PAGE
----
Raoul Wallenberg: “The Swedish Schindler”

One can test the strength and values of a person by seeing how they react in critical times. During the Holocaust, there were people throughout Europe whom viewed the Nazis with disdain and assisted the Jewish people when the time came. Raoul Wallenberg is one of those people, though in his journey the victims did not come to him, he was determined to find them and bring them to safety. During World War II, Wallenberg saved as many as 100,000 Jews and is regarded in Yad Vashem (Israel’s Holocaust Memorial) as a “Righteous Among the Nations” for his courageous work as a determined humanitarian.

There were many non-Jews whom courageously saved Jews in tough times. While many of these figures, such as Oskar Schindler or the Ten Boom Family, saved the Jews when they needed it most, Wallenberg’s story starts after his graduation from the University of Michigan. He studied architecture but could not use his degree when he wanted to return to his native Sweden. This took Raoul to work in South Africa and later Haifa during the British Mandate of Palestine in 1936. Wallenberg then returned to become a businessman in Sweden, working for a Hungarian-Jew Kalman Lauer in Stockholm.  

In 1938, the Kingdom of Hungary took a turn for the worst, following in the footsteps of rising Nazi Germany. While the Nazis had been passing anti-Semitic laws since they had taken power in 1933, their influence had spread to other European countries in the region. These anti-Semitic laws were practically identical to the 1935 Nuremberg Laws, prohibiting Jews from working in certain professions, reducing Jewish-Hungarian representation in government, and restricting Jews from working in much of public service. These race-based laws forced Wallenberg’s business associate from traveling to his native country, Hungary, for work. Wallenberg then became his eyes and ears on the ground. By 1941, Wallenberg had learned to speak Hungarian and traveled there frequently, though by 1944, the Jewish people would become his focus.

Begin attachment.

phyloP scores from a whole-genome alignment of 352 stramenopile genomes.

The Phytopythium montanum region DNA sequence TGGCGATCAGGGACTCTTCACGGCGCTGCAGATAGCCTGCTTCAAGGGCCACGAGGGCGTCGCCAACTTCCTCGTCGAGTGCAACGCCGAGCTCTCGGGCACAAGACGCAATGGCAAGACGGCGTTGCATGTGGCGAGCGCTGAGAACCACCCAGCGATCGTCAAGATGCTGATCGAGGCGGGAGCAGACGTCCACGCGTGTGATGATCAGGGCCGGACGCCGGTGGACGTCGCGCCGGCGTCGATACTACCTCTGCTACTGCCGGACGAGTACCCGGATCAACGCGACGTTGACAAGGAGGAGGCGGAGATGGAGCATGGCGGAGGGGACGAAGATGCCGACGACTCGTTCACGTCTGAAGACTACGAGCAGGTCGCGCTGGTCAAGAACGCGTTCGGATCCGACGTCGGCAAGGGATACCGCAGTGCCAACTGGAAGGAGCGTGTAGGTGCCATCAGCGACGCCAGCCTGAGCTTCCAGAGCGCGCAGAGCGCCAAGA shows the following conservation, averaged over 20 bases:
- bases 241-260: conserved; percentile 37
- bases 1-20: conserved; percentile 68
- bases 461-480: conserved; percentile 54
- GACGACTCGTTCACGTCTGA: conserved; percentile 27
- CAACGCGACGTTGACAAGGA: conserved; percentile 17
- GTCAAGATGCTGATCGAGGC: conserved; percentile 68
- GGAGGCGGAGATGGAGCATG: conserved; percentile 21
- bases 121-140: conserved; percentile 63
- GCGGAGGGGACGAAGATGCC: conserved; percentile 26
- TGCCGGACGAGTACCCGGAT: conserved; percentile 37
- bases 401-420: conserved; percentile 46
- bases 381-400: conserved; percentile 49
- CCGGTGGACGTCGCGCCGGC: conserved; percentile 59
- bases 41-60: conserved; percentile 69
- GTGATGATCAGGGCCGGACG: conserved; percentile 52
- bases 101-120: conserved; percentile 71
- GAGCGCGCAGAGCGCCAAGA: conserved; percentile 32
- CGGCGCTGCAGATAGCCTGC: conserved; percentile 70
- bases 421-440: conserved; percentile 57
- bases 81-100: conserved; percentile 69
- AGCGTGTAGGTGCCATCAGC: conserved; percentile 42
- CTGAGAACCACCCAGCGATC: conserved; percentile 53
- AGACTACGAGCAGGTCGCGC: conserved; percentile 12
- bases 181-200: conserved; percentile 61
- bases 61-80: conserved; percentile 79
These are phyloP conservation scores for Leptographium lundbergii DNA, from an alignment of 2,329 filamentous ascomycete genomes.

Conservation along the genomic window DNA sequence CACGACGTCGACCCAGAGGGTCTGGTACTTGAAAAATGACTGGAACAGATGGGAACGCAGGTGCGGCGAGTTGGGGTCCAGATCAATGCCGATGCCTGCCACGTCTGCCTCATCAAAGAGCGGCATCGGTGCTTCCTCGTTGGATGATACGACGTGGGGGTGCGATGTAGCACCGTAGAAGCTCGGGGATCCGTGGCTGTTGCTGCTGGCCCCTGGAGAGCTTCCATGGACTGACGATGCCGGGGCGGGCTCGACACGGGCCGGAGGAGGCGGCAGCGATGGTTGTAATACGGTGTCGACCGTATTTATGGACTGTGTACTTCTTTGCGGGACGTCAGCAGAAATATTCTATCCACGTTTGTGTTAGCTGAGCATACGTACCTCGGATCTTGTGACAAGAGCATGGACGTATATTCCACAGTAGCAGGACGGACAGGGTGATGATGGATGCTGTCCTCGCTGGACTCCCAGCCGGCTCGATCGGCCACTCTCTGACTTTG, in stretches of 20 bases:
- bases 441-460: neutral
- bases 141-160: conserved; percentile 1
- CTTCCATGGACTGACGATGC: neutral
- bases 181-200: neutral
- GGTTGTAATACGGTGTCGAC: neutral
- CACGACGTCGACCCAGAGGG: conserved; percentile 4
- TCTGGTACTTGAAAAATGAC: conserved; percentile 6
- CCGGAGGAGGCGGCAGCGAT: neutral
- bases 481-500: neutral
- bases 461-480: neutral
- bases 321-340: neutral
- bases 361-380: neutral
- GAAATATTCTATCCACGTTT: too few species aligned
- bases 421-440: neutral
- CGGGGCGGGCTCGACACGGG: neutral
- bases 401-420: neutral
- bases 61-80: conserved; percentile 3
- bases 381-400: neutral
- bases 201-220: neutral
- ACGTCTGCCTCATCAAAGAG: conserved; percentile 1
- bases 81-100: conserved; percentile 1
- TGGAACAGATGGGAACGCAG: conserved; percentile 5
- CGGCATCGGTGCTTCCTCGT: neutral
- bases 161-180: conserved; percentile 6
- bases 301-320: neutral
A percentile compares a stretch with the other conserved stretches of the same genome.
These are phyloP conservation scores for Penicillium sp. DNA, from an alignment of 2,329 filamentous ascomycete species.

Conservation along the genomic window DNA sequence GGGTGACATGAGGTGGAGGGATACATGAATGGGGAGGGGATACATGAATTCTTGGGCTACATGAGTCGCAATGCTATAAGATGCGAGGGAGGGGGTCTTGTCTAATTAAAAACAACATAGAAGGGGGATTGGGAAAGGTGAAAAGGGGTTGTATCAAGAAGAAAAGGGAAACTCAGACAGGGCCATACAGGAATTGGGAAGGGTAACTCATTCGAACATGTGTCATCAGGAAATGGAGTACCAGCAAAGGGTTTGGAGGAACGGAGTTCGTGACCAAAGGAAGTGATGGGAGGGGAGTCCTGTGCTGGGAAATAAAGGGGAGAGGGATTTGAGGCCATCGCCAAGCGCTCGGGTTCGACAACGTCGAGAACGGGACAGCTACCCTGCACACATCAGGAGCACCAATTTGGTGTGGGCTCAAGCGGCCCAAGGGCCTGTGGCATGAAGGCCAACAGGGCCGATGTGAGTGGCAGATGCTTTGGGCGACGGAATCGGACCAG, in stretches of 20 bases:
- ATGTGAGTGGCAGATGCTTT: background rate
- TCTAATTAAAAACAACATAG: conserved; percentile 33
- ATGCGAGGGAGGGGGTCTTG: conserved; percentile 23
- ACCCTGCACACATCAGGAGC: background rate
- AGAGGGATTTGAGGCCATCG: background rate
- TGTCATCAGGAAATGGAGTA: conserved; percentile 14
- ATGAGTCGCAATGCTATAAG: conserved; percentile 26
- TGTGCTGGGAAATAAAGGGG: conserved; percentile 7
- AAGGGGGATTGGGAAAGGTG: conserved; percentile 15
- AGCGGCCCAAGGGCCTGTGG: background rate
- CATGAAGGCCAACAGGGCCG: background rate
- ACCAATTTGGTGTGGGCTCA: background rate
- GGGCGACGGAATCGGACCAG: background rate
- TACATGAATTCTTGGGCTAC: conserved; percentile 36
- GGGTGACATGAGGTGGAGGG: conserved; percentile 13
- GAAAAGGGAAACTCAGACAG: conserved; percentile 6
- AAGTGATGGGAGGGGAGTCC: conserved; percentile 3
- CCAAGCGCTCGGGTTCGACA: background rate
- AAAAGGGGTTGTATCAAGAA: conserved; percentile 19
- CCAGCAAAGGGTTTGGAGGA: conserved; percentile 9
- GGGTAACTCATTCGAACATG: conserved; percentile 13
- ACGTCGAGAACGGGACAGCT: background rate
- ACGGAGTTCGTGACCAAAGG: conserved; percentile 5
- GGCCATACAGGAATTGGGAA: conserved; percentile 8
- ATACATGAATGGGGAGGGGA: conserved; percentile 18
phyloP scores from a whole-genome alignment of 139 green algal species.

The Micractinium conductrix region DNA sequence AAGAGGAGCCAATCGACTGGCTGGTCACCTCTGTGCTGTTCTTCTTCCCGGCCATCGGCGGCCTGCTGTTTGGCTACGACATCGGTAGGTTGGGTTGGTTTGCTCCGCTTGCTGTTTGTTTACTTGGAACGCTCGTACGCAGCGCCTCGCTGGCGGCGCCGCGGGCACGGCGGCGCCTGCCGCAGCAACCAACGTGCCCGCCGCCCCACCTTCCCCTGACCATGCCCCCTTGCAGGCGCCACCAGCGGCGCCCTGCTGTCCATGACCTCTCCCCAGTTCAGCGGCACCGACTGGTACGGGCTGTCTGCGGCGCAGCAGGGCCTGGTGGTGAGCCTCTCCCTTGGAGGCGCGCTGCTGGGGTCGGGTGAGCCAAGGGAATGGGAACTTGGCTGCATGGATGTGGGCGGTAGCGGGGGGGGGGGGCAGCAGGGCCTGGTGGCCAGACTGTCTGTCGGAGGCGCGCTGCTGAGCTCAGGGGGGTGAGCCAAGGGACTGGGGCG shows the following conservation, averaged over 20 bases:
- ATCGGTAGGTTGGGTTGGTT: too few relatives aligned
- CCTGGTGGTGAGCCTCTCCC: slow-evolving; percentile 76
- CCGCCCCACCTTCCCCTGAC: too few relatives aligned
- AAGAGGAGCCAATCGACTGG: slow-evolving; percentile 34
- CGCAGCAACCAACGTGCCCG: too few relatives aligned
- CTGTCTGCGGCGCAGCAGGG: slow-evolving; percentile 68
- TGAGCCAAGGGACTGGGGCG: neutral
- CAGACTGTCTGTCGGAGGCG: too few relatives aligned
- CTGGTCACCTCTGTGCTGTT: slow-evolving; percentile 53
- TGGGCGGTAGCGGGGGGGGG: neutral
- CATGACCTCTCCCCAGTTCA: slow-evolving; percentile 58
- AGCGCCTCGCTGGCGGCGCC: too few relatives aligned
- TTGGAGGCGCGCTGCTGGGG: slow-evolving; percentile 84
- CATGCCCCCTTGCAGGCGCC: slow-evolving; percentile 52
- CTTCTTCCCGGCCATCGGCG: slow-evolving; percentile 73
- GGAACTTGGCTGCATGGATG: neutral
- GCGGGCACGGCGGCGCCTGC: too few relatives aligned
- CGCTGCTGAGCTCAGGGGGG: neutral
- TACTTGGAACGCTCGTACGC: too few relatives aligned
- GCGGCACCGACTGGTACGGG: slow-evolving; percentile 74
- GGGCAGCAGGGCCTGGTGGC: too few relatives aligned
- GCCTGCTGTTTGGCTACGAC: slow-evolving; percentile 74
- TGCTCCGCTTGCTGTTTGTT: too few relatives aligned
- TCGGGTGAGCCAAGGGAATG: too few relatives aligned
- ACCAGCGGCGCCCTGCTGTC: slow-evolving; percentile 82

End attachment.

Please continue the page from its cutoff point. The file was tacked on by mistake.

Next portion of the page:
By the mid-1940s, the world had discovered the atrocities committed by Adolf Hitler and the Nazis. In Hungary alone, over 430,000 Jews had been deported to concentration camps. In a letter written after learning these facts, Prime Minister of the United Kingdom Winston Churchill had stated that “there is no doubt that this persecution of Jews in Hungary and their expulsion from enemy territory is probably the greatest and most horrible crime ever committed in the whole history of the world.”

This was the start of the War Refugee Board, an agency established by United States President Franklin D. Roosevelt in January 1944 to aid civilian victims of the Nazis as well as other victims of the Axis Powers’ fascist tirade. In June 1944, Raoul Wallenberg was recruited by the War Refugee Board, his task was to save as many of the 230,000 Jews remaining in Hungary. With coordination between the United States and the Swedish Ministry of Foreign Affairs, he was assigned as a diplomat to Hungary in order to complete his mission. During his time in Budapest, Wallenberg supplied “protective passports,” giving Hungarian Jews protection from the Nazis as sovereign citizens of Sweden.

At times, Wallenberg’s job was tough, having to argue with officials about the legitimacy of his passports as well as stopping deportations of his citizens to the death camps. With resources from the War Refugee Board, Wallenberg was even able to rent thirty-two buildings in Budapest to house about 10,000 people, saving them from certain death. He claimed these buildings as Swedish diplomatic property; it was also recorded that Wallenberg had stopped a train full of Jews heading for the infamous Auschwitz concentration camp, handing out dozens of passports and then demanding the Nazis release his citizens.

Raoul Wallenberg will not show up in any history book of the twentieth-century, though his name will always be preserved by Israel’s Holocaust Memorial “Yad Vashem” as a “Righteous of the Nations.” Wallenberg is also an Honorary Citizen of the United States, the second person ever to receive this standing, he is also an honorary citizen of Canada, Australia, Hungary and Israel. There are awards, streets, committees and many more honors named after Raoul Wallenberg, a humanitarian whose courage is not lost on people who know his story.

The Friends of Zion Museum features Wallenberg in the “Lights in the Darkness” exhibit, educating hundreds of thousands of visitors about this legendary figure who saved 100,000 people in their time of need during the Holocaust, choosing not to return to Stockholm until he had given all he could give to save the Jews in this critical time.